Well, at least Manchester United can cling to the fact that the scoreline wasn't as bad as the last time they visited Brentford. Just about everything else was, though.

Erik ten Hag may not have suffered a four-goal humiliation at the Gtech Community Stadium on Satuday evening, but he might well have had it not been for Andre Onana and the home side's profligacy. It was very modern United to follow up a stirring FA Cup victory over Liverpool with a truly dismal display that they somehow managed to take a point from. Truth be told, it would have been a brazen robbery had Mason Mount's stoppage time strike proven to be the winner, which it looked destined to be until Kristoffer Ajer managed to turn one of Brentford's 31 shots into a goal.

31. A truly staggering number and one that keeps United among the Premier League's worst three performing teams in stopping efforts on goal. They are remarkably easy to get at, and it's a figure that could very feasibly lead to United taking another absolute battering from someone before the season is out.

Ten Hag is probably not going to guide the club to a second consecutive season in the Champions League, and his team remains one defined by inconsistency. Stirring moments such as Amad Diallo's strike to sink Liverpool will ultimately mean very little in the grand scheme if they are always followed up with performances of rank mediocrity. The Dutch manager has not been helped by injury issues, of course, but United are not alone in that regard, and a not-insignificant amount of United's problems can be placed at his door.

Structurally, they are so often all over the place. In midfield, teams can play around them with alarming ease, and it is an issue Ten Hag is struggling to address. The club have reared a real gem in Kobbie Mainoo, but he cannot do it all on his own. Scott McTominay has been United's primary goal threat, at times, this term, but controlling matches is not his forte, and 32-year-old Casemiro is now being levelled with that classic, inevitable accusation of 'his legs have gone'.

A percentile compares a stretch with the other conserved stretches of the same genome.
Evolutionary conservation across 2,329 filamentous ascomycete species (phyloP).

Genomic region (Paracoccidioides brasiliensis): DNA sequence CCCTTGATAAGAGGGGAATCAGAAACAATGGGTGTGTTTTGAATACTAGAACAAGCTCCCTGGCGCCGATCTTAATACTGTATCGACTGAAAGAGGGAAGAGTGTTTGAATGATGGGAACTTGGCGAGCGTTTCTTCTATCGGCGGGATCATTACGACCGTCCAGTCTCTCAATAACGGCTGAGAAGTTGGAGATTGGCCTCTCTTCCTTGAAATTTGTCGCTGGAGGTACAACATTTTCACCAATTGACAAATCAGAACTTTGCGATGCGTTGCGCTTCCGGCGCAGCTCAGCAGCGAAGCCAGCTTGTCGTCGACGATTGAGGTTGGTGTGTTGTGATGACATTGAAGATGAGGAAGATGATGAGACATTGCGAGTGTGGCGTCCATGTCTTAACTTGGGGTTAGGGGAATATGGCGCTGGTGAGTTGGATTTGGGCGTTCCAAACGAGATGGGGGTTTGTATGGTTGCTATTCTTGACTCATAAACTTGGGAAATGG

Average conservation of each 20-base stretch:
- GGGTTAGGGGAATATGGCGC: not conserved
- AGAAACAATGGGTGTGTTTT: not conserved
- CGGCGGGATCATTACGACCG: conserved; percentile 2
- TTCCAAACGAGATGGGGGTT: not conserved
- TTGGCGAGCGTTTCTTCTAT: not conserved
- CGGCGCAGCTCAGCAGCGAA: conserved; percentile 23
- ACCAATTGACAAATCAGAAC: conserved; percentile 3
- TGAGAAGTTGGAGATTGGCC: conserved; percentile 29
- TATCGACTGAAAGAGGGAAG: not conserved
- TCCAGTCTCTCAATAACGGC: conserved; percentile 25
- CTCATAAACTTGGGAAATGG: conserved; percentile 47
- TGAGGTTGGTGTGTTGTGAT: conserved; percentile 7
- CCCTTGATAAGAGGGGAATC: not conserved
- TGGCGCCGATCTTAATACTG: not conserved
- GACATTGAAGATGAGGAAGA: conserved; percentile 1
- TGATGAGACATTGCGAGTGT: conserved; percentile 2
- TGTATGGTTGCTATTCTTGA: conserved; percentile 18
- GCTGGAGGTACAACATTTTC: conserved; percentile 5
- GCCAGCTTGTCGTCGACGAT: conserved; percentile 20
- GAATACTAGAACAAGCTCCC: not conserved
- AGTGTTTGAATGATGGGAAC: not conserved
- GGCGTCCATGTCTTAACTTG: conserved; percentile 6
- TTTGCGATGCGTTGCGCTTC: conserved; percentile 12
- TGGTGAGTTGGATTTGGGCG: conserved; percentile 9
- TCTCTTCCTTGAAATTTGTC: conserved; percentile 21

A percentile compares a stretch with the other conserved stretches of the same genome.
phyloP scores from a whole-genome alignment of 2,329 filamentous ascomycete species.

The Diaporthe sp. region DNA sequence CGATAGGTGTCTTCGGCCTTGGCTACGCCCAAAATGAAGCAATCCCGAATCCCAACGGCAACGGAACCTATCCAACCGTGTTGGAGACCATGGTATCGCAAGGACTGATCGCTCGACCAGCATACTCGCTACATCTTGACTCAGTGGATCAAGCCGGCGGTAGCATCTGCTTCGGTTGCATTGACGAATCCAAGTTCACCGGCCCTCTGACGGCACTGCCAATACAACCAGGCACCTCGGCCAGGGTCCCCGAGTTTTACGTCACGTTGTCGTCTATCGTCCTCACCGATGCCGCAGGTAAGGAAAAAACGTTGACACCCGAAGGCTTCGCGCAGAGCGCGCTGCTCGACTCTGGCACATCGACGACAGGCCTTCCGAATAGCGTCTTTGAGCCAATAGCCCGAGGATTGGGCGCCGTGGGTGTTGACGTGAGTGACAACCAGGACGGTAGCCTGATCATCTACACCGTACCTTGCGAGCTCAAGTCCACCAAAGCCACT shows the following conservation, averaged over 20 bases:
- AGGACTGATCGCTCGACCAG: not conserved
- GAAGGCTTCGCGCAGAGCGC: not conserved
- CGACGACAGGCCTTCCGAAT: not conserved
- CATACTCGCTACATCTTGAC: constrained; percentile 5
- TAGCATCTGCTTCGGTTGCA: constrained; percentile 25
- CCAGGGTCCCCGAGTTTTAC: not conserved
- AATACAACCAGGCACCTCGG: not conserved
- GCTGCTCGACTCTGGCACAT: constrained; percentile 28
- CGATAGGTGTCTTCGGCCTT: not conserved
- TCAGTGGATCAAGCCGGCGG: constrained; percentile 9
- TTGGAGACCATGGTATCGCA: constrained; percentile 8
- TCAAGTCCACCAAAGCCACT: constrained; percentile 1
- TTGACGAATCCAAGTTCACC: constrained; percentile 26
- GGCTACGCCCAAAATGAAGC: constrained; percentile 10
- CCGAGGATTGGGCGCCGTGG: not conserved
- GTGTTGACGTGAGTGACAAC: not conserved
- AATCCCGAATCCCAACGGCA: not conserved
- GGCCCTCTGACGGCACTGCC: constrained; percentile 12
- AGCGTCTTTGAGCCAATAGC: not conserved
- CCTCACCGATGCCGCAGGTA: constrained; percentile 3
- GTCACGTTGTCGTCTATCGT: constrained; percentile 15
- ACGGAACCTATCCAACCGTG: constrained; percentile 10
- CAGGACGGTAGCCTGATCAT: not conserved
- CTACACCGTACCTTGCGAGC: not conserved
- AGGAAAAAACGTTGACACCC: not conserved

Time may, indeed, be catching up with the Brazilian, but he's far from Ten Hag's biggest problem. As well as the 31 shots, Brentford had 84 touches in United's box. It is incredible they did not manage to score until the 99th minute, and you could even argue they were even more dominant on the day that the 4-0 humbling they dished out at the troubled beginning of Ten Hag's tenure.

United were in the depths of despair back then, but over 18 months on they still do not consistently look like anything resembling a cohesive unit. Ten Hag has bemoaned his players' lack of hunger - always an alarming sign - and they give off the distinct impression of a side who do not really know what they are supposed to be doing on the pitch. As has happened so often in the post-Sir Alex Ferguson days, United resemble a collection of expensively assembled individuals, jittery at the back and uninspired in attack.

Their best moments come when games are stretched and chaotic, but that is not sustainable, as evidenced in the constantly erratic results and performances. That they can produce - as they did against Liverpool - on occasion suggests there is certainly potential in the group, but it's becoming increasingly doubtful that Ten Hag is the man to unlock it.

As his second season draws to a conclusion, one that could still produce a trophy with United in the FA Cup semi-finals, it's difficult for the manager to claim significant and continuing improvement in his side. He previously declared his ambition to turn United into 'the best transition team' in the world, but that dream is a long way off as things stand. Indeed, they have a habit of making opponents look deadly in transitional moments - a bitter irony.

With Sir Jim Ratcliffe and his INEOS group now controlling the football department, it remains to be seen if Ten Hag will be granted a third season at the helm. Whether the trophy cabinet has a fresh addition come May will be an important factor, and that would hopefully signal an upturn in performances between now and the end of the campaign, but it will likely involve having to overcome the might of Manchester City.

Further upheaval in the dugout is the last thing United need, but Ratcliffe may feel his hand being forced if things do not improve rapidly. He is reportedly fond of England manager Gareth Southgate, with the speculation swelling enough over the past week for Ten Hag to be asked about it directly. Southgate would be a considerable gamble on Ratcliffe's part, and there is a slim to none chance he leaves his current post before this summer's European Championships. It would not be an overwhelmingly popular appointment, either, with the 53-year-old unable to shake the perception that his England team often appears less than the sum of its parts.

With the likes of Liverpool, Barcelona, and Bayern Munich all shopping for new managers this summer, it could prove extremely difficult to attract an elite coach to Old Trafford, if that, indeed, proves the route Ratcliffe wishes to take. Keeping Ten Hag would again involve backing him handsomely in the transfer market, as United remain short in a number of areas and seem unable to keep their best players consistently fit.

But the reality is something has to change, and fast. They are as far away from being Premier League winners and genuine Champions League heavyweights as they have been in the now 11 years since Ferguson rode off into the sunset. The regime change may bear fruit long term, but in the here and now things are as uncertain as ever.